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Grain Farmers of Ontario Welcomes Signing of CETA

GUELPH, ON (November 2, 2016) – Grain Farmers of Ontario welcomes the signing of the Comprehensive Economic and Trade Agreement (CETA) between the European Union (EU) and Canada. CETA will benefit farmers by providing more access for Ontario wheat producers, and more secure access for Ontario barley, corn, oat, and soybean producers.

"The signing of this agreement demonstrates strong leadership by the Government of Canada," says Mark Brock, Chair, Grain Farmers of Ontario. "We congratulate all those involved for achieving this milestone in the establishment of CETA."

On Sunday, October 30 Prime Minister Justin Trudeau, Donald Tusk, President of the European Council, and Jean-Claude Juncker, President of the European Commission signed CETA, which finalized negotiations that started in 2009. CETA will open up the EU market to Canadian businesses and will eliminate close to 94 per cent of agricultural tariff lines.

Grain Farmers of Ontario supports more open international trade to limit market access impediments and allow Ontario’s grain farmers to compete on a level playing field in world markets. The announcement of CETA with the EU will reduce trade barriers and allow for the development of new markets for Ontario grains.

"Increased access through CETA will lead to even greater trade with the EU – an important export partner for the grains sector," says Brock.

Grain Farmers of Ontario

Grain Farmers of Ontario is the province’s largest commodity organization, representing Ontario’s 28,000 barley, corn, oat, soybean and wheat farmers. The crops they grow cover 6 million acres of farm land across the province, generate over $2.5 billion in farm gate receipts, result in over $9 billion in economic output and are responsible for over 40,000 jobs in the province.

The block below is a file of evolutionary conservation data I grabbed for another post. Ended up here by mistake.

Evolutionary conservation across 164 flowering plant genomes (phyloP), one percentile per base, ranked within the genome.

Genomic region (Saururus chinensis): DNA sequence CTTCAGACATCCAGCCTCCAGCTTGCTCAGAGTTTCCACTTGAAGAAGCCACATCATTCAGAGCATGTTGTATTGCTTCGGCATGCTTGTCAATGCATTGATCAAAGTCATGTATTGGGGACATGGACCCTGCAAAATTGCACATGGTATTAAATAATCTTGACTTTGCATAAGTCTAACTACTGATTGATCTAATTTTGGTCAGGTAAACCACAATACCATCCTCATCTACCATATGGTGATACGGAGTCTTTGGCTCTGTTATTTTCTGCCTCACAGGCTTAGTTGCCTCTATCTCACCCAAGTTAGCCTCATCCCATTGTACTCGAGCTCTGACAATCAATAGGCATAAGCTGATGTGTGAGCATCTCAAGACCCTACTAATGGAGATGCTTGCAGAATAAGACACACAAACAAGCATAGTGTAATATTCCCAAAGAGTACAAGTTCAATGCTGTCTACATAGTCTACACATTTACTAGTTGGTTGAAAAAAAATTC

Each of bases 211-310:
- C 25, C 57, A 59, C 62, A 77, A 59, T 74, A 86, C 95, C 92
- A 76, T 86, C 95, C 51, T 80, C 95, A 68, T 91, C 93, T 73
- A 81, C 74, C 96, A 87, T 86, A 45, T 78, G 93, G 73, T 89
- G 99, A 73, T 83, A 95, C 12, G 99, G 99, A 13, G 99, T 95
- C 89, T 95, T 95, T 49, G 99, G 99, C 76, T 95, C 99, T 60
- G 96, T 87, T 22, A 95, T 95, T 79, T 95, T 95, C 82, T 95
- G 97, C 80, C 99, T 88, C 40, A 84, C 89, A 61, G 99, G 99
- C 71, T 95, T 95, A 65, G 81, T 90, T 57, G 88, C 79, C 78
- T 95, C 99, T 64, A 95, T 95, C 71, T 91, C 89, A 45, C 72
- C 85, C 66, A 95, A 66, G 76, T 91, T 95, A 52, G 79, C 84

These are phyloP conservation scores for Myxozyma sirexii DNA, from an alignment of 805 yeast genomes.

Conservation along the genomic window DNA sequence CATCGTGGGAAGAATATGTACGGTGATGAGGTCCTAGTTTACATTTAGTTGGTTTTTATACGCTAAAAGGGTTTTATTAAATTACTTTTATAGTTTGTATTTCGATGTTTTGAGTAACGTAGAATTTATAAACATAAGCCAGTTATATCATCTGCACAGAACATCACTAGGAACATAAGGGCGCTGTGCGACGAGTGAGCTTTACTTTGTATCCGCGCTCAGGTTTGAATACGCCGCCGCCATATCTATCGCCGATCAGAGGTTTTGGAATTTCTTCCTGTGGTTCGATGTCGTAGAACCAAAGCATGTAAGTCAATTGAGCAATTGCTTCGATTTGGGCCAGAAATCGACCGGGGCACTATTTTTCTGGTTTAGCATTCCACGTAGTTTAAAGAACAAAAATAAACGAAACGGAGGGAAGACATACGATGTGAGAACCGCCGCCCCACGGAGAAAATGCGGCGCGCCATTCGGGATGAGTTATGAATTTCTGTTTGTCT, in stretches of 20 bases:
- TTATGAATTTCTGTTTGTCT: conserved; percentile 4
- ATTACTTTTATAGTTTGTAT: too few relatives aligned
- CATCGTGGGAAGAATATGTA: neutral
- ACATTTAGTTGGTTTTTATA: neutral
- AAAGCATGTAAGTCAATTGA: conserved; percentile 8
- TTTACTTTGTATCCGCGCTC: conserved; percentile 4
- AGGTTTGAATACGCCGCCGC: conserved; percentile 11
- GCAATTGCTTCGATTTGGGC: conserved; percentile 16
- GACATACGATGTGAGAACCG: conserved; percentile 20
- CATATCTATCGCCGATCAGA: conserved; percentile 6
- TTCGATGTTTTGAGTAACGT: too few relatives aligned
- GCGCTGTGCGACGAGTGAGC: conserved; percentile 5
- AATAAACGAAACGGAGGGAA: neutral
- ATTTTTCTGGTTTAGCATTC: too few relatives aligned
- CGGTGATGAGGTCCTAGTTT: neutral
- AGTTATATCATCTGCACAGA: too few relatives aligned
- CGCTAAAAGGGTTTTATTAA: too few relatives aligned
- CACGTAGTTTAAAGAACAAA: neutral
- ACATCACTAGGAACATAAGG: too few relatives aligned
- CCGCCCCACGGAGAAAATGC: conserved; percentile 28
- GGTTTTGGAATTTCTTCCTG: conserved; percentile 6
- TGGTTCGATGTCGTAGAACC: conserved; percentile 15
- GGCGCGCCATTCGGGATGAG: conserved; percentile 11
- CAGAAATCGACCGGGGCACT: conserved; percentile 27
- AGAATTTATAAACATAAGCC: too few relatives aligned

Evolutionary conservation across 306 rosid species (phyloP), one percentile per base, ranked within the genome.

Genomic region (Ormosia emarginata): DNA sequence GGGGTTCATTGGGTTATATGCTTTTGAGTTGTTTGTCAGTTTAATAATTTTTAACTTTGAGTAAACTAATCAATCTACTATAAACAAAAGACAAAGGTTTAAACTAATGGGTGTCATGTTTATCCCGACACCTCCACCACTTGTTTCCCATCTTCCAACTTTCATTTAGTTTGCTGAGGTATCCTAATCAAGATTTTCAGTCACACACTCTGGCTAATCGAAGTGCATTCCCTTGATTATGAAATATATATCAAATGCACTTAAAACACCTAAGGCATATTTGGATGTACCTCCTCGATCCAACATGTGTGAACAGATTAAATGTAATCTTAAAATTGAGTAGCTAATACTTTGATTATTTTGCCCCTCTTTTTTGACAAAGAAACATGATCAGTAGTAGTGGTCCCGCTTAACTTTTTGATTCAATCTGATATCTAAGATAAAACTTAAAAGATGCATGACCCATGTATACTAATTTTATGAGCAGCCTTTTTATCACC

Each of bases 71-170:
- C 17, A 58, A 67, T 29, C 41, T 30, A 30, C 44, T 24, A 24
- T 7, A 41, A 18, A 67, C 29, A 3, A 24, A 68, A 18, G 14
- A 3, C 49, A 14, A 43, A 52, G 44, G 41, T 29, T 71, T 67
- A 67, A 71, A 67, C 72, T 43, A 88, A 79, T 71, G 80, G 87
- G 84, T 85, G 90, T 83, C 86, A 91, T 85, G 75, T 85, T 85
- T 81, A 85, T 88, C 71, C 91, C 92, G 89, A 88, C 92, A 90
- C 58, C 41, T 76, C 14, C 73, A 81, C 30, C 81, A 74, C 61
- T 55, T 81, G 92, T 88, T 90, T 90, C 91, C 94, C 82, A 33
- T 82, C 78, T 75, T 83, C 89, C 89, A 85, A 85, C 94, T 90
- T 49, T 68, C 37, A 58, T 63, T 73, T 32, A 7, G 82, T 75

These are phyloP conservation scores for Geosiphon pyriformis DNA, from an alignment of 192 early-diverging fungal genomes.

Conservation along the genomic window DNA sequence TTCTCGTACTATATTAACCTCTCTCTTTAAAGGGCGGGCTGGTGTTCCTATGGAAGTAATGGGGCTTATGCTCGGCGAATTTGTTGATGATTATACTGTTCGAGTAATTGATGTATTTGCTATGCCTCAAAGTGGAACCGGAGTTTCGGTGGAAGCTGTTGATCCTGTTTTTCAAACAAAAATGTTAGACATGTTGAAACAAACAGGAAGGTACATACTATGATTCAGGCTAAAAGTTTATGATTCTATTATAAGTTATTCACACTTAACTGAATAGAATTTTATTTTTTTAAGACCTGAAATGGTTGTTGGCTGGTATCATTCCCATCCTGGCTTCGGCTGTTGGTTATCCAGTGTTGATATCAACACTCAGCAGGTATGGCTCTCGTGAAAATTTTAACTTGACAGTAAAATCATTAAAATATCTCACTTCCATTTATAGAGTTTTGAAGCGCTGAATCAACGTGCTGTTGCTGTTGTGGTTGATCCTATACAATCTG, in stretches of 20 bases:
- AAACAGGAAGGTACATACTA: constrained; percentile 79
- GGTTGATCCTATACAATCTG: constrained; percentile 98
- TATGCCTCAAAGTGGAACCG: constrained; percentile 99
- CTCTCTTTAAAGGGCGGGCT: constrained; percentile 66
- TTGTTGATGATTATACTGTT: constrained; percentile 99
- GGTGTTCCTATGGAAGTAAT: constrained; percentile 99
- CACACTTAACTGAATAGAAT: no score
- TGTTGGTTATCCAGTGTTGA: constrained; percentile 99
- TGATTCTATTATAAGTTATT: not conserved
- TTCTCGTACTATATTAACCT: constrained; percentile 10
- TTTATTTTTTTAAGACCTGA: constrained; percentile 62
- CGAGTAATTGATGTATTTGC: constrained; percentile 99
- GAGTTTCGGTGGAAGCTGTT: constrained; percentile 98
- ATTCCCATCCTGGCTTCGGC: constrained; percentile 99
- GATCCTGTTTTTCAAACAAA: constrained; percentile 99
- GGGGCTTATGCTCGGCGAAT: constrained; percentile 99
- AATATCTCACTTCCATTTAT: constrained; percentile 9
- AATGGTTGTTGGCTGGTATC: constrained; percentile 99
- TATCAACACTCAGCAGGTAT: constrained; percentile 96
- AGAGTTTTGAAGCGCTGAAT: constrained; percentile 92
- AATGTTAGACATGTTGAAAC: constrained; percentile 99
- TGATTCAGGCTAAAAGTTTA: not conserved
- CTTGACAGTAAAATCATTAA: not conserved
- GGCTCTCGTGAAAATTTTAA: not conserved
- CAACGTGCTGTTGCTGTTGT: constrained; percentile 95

Contact:

Mark Brock, Chair - 519-274-3297; cropper01@hotmail.com

Meghan Burke, Communications – 519 767-2773; mburke@gfo.ca

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Grain Market Commentary for February 21, 2018

Wednesday, February 21, 2018

Grain Farmers of Ontario farmer-members are invited to attend two full-day marketing seminars on grain marketing: Intro to Futures & Options, as well as the more advanced Options & Technical Analysis.

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Commodity Period Price Weekly Movement
Corn CBOT March 3.65 ↑ 01 cents
Soybeans CBOT March 10.33 ↑ 14 cents
Wheat CBOT March 4.48 ↓ 06 cents
Wheat Minn. March 6.01 ↑ 01 cents
Wheat Kansas March 4.66 ↓ 09 cents
Chicago Oats March 2.59 ↓ 08 cents
Canadian $ March 0.7890 ↓ 1.03 points

Cash Grain prices as of the close, February 21, are as follows: SWW @ $205.96 ($5.61/bu), HRW @ $203.63/MT ($5.54/bu), HRS @ $231.13/MT ($6.29/bu), SRW @ $201.30/MT ($5.48/bu).

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Market Trends Report for February-March 2018

Monday, February 12, 2018

The winter season in North America is often one of hopes and dreams. With the January 2018 USDA report a month old the scope of the 2017 crop is now becoming a memory. Farmers have turned the page and will soon be planting corn in places like Texas. However, in the southern hemisphere corn and soybean crops are growing in the field and affecting prices every day. While the northern hemisphere freezes under the snow, weather in Argentina and Brazil has been defining the initial grain fundamentals for 2018.

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On February 8th, the USDA released its latest World Supply and Demand Estimates. (WASDE) The USDA lowered US corn ending stocks to 2.352 billion bushels down 125 million bushels from last month. This was totally related to an increase in US corn exports by the same amount. This was attributed to a weakened US dollar and reduction in both Argentinian and Ukrainian corn exports. Hot weather in Argentina had USDA lowering their corn production 2.8 MMT to 39 MMT. USDA maintained Brazil corn production of 95 MMT.

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